Of course, as I’ve said before, this doesn’t mean that they could just want nothing at the beginning of the story. They need to have something else that they wanted to do instead. Audiences hate heroes who are sitting around waiting for a story to happen to them. Choosing something over nothing isn’t an interesting choice. Being forced to help rob a bank doesn’t sound so bad if the alternative is of loafing on the couch. Being forced to help rob a bank instead of picking up your daughter from the airport, on the other hand, is a painful dilemma.
So every hero starts out wanting something, but the relationship between what your heroes want and the actual opportunities they discover can play out in many different ways:
- Some heroes, like Luke Skywalker, get exactly the opportunity that they’d always dreamed of: He’s always wanted to run off and join the rebel alliance, and then exactly that opportunity presents itself.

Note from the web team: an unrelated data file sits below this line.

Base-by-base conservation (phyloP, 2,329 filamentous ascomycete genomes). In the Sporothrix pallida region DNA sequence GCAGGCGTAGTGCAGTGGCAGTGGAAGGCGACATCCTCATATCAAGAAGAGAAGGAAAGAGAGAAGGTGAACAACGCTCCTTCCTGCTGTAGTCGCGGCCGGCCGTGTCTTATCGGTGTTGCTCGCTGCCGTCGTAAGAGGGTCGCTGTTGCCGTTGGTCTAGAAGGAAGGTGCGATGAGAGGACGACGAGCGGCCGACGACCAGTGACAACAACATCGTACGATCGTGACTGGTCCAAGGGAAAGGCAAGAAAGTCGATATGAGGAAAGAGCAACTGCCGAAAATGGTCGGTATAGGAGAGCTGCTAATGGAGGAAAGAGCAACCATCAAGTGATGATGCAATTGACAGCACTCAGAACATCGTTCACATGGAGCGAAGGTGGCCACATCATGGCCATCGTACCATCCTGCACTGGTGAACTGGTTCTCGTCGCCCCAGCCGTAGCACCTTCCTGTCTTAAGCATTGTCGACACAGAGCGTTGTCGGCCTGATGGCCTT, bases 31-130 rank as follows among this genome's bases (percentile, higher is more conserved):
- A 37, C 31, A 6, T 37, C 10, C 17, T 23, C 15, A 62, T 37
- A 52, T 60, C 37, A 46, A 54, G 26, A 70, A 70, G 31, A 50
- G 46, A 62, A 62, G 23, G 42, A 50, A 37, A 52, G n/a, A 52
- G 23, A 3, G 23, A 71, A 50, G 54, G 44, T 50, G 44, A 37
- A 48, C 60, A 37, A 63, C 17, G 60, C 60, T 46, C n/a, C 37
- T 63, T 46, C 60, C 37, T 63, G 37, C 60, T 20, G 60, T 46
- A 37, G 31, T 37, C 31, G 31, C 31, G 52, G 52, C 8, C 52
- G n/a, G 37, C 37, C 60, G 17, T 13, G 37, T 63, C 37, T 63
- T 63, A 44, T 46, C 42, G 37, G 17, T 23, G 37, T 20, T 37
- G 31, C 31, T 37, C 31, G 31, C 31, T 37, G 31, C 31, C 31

- But for other heroes, the opportunity that appears is the opposite of what they’ve always wanted. Sheriff Brody in Jaws wants to prove himself as sheriff, but the opportunity to do so arrives in the form of one of his deepest fears.
- For others, like Sarah Connor in The Terminator, it’s more of an ironic “be careful what you wish for” situation. She drops a bunch of dishes at work and then wonders “in a hundred years, who’s gonna care?” It’s just a rhetorical question, but she gets her answer in spades.
- Sometimes, the connection between their want and their opportunity is even more abstract than that. Marty McFly in Back to the Future wants to be cooler than his lame parents. Getting sent back in time is neither something he wants nor something he feared, but when he gets there he stumbles upon a strange opportunity to solve his problem: First he comes to understand his parents better, and then he accidentally improves their lives retroactively, solving his original problem in a very roundabout, yet satisfying way.